The JPay acquisition is only one element in what is obviously an aggressive expansion bid on Securus’s part.  Securus has also branched out into video visitation in jails – to all intents and purposes, skyping.  While superficially this might look like a bid to facilitate contact; it’s just a cash grab.  Not only do Securus and the other corporations involved in the video visitation business (HomeWAV, TurnKey Corrections and Telmate, and its own subsidiary JPay)[13] charge users as much as $1.50 a minute, its video contracts often mandate a ban on face-to-face visits.[14]  A further wrinkle is that “most devices (phones, tablets, Macs) aren’t compatible with the video visitation software used in jails and prisons, so unless you’re on a Windows PC, your options are nil.”[15]

In 2013 and 2014, Securus “acquired two firms that specialize in providing the GPS-linked ankle bracelets used for monitoring”—Satellite Tracking of People (STOP), “the largest monitoring provider in the United States” and “General Security Services Corporation (GSSC), which, in addition to providing monitors, offers a range of other technology.”  This sector currently has “an estimated annual revenue of $300 million.”  As we saw in part 1, costs are simply passed on to those incarcertate:  “people wearing the bracelets have to pay a daily user fee ranging from $5 to $40.”[16]

Securus has also moved into the prisoner surveillance business “with the launch of THREADS, an analytical tool that . . . ‘examines billions of records to provide focused leads by detecting patterns, anomalies, linkages and correlations both inside and outside of prison walls,” with a particular focus on “detecting cellphones inside prisons and analyzing the calls.”  Securus’s surveillance role would presumably be greatly facilitated by its ConnectUs platform, which would “‘completely manage an inmate’s experience’ by overseeing not only phone calls and video visits, but ‘inmate forms, grievances, videos, commissary ordering, third-party website access, job applications, education programs and any number of services.’”[17]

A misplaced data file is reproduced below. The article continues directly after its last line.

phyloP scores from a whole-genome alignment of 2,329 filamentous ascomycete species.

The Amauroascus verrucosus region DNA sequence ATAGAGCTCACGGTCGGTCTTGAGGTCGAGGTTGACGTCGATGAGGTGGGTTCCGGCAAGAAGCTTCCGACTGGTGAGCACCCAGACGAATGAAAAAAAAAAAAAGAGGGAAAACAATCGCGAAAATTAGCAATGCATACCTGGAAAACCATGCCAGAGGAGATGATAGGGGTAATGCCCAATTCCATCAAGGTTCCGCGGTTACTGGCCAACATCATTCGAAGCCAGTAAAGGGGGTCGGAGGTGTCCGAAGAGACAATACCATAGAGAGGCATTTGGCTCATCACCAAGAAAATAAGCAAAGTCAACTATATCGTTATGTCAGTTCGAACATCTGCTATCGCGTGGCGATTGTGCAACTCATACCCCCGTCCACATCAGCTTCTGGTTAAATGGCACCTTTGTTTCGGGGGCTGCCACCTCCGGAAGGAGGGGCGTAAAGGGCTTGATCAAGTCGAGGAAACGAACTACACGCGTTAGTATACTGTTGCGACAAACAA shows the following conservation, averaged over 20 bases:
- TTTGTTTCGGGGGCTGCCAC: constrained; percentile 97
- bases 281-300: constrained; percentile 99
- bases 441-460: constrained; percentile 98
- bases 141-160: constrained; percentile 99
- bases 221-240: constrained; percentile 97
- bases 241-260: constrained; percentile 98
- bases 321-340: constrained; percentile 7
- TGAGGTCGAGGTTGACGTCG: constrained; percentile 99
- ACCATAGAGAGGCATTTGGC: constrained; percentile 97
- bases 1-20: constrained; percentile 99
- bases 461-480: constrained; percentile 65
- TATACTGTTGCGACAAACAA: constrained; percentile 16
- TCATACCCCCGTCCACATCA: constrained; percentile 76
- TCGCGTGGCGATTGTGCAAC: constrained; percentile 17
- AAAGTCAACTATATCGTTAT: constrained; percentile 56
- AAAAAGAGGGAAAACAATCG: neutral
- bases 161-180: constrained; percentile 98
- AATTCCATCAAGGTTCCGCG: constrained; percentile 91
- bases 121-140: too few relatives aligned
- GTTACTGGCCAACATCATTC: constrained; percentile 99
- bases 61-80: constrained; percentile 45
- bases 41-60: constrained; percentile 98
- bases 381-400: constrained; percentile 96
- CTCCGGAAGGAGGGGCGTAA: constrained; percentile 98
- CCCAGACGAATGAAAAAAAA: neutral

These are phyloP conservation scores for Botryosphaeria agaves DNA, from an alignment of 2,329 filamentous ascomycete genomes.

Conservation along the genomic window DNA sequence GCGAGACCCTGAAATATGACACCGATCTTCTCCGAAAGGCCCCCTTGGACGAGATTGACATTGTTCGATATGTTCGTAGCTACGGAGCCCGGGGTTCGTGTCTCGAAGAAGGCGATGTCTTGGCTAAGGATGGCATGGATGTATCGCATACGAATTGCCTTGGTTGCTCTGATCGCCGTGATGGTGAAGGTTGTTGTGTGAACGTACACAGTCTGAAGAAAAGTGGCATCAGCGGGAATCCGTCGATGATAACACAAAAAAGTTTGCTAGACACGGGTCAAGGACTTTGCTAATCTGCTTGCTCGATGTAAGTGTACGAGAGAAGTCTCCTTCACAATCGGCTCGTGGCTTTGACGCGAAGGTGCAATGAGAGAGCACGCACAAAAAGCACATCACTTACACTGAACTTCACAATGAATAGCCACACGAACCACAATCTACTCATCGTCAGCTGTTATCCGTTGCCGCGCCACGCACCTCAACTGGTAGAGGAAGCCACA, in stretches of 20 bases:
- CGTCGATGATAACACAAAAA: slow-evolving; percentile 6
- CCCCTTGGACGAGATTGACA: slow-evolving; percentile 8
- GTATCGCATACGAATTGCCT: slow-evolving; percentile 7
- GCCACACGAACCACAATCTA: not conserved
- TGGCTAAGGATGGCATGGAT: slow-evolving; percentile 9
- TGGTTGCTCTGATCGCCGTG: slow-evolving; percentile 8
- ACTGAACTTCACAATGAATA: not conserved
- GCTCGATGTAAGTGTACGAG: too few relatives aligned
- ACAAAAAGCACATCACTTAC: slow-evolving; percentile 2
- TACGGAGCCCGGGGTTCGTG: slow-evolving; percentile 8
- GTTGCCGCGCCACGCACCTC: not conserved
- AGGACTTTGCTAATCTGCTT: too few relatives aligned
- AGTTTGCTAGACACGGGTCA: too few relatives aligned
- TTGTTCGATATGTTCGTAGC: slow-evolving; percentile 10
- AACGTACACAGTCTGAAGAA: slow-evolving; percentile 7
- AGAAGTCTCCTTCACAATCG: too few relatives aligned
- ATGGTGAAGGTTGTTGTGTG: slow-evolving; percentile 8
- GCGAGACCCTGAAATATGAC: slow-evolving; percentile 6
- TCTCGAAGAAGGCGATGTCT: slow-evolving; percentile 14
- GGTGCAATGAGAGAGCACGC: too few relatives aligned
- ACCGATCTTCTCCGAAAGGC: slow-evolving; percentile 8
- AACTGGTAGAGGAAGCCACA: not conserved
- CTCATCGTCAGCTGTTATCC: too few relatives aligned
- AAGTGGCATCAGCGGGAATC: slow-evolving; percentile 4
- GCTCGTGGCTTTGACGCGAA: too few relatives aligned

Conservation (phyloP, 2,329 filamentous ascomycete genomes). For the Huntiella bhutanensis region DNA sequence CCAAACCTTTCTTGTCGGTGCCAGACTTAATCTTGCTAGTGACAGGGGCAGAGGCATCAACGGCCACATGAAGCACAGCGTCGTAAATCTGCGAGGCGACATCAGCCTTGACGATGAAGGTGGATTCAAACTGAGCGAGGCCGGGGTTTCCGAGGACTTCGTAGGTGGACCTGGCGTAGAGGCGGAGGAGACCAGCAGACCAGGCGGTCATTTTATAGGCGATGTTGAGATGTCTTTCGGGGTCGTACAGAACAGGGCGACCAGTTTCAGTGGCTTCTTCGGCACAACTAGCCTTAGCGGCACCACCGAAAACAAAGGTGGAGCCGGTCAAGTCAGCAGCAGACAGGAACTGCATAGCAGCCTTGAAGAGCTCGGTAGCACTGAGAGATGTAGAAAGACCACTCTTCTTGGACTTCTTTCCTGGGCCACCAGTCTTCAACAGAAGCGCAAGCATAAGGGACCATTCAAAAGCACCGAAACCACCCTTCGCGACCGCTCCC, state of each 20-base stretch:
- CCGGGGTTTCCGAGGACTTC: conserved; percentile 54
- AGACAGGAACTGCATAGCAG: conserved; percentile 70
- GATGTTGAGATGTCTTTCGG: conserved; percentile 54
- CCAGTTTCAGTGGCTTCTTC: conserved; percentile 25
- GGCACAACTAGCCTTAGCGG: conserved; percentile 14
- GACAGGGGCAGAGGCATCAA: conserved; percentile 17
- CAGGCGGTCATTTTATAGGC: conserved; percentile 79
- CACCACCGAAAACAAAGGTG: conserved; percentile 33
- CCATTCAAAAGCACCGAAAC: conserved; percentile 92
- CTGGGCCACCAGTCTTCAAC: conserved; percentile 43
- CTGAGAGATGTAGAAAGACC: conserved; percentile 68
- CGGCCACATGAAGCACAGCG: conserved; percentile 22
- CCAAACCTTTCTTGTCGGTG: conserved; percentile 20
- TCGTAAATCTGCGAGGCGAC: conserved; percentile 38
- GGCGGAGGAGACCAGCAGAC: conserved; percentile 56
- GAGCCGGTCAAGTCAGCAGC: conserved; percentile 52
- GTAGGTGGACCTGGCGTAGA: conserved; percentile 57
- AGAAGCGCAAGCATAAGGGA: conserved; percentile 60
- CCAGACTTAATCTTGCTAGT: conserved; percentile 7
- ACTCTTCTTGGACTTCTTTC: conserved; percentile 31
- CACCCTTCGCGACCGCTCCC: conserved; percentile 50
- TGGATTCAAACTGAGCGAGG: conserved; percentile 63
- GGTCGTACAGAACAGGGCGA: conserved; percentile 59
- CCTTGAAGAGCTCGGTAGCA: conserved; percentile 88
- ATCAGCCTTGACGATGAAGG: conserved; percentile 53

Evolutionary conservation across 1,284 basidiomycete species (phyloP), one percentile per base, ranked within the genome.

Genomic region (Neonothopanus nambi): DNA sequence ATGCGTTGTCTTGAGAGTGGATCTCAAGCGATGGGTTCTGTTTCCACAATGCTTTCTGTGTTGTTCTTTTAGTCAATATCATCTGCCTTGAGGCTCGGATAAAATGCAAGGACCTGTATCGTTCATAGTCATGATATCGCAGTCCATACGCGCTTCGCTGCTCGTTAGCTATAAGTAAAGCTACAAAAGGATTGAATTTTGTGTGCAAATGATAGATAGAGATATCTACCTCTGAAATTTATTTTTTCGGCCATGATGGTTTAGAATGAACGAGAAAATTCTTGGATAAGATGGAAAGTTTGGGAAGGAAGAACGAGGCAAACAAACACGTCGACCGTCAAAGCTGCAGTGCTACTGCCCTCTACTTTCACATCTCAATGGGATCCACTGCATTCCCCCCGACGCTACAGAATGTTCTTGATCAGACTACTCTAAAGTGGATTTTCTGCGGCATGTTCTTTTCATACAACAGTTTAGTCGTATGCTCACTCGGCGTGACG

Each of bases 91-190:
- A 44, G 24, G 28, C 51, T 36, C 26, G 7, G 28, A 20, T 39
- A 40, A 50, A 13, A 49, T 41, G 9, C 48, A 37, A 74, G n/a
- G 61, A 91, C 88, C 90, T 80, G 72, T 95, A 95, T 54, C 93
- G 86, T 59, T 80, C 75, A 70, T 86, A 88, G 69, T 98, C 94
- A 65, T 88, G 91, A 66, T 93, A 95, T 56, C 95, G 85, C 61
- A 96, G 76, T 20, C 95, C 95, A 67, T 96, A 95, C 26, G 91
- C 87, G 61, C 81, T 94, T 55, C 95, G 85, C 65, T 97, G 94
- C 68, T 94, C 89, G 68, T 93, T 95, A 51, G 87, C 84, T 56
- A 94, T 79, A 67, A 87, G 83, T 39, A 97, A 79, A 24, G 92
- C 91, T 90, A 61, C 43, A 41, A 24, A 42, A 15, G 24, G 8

***

The same corporations that profit from incarceration also profit from the super-exploitation of prison labour:

Food and merchandise vendors, construction companies, laundry services, uniforms companies, prison equipment vendors, cafeteria services, manufacturers of pepper spray, body armor and the array of medieval instruments used for the physical control of prisoners, and a host of other contractors feed like jackals off prisons.  Prisons, in America, are a hugely profitable business.[18]

In the federal system, the best paid prisoners might make $1.25 an hour working as subcontracted labour for “major corporations such as Chevron, Bank of America, IBM, Motorola, Microsoft, AT&T, Starbucks, Nintendo, Victoria’s Secret, J.C. Penney, Sears, Wal-Mart, Kmart, Eddie Bauer, Wendy’s, Procter & Gamble, Johnson & Johnson, Fruit of the Loom, Motorola, Caterpillar, Sara Lee, Quaker Oats, Mary Kay, Microsoft, Texas Instruments, Dell, Honeywell, Hewlett-Packard, Nortel, Nordstrom’s, Revlon, Macy’s, Pierre Cardin and Target.” While some state prisoners “run dairy farms, staff call centers, take hotel reservations or work in slaughterhouses” or – shades of the chain gang – “carry out public services such as collecting highway trash.”[19]

The government also makes use of this available pool of cheap labour, using it for “making clothes or mattresses for prisons, assembling telecommunications equipment for the Department of Defense, or, in the most iconic example, making license plates” – with the Department of Defense the main employer.  The reality is that these are the jobs held by most employed prisoners, and on average they are paid “from nothing at all to perhaps twenty-five cents an hour, though some clerical jobs may pay up to a dollar an hour.”[20]

Of course, prisoners are the dream employees:

Prisoners do not receive benefits or pensions.  They are not paid overtime.  They are forbidden to organize and strike.  They must show up on time.  They are not paid for sick days or granted vacations.  They cannot formally complain about working conditions or safety hazards.  If they are disobedient, or attempt to protest their pitiful wages, they lose their jobs and can be sent to isolation cells.[21]

***

The intrinsic extension of this corporatization is the “private prison.”  A lot of ink has been spilled on that particular subject, and far too much of it has the whiff of conspiracy theory.  The truth, however is, as Loïc Wacquant wrote in 2012:  “The private operators that benefit from the prison boom are minor players who exploit the bureaucratic rigidities of the state downstream, not strategic actors that impact penal policy upstream.”[22]  In 2015, James Kilgore put it this way:

Ultimately, private prison operators are bit players in a much broader drama directed by state actors.  A host of elected officials, “tough on crime” advocates and dozens of corporate interests . . . have used mass incarceration to advance a political agenda of criminalizing the poor and dismantling the social safety net of the working class.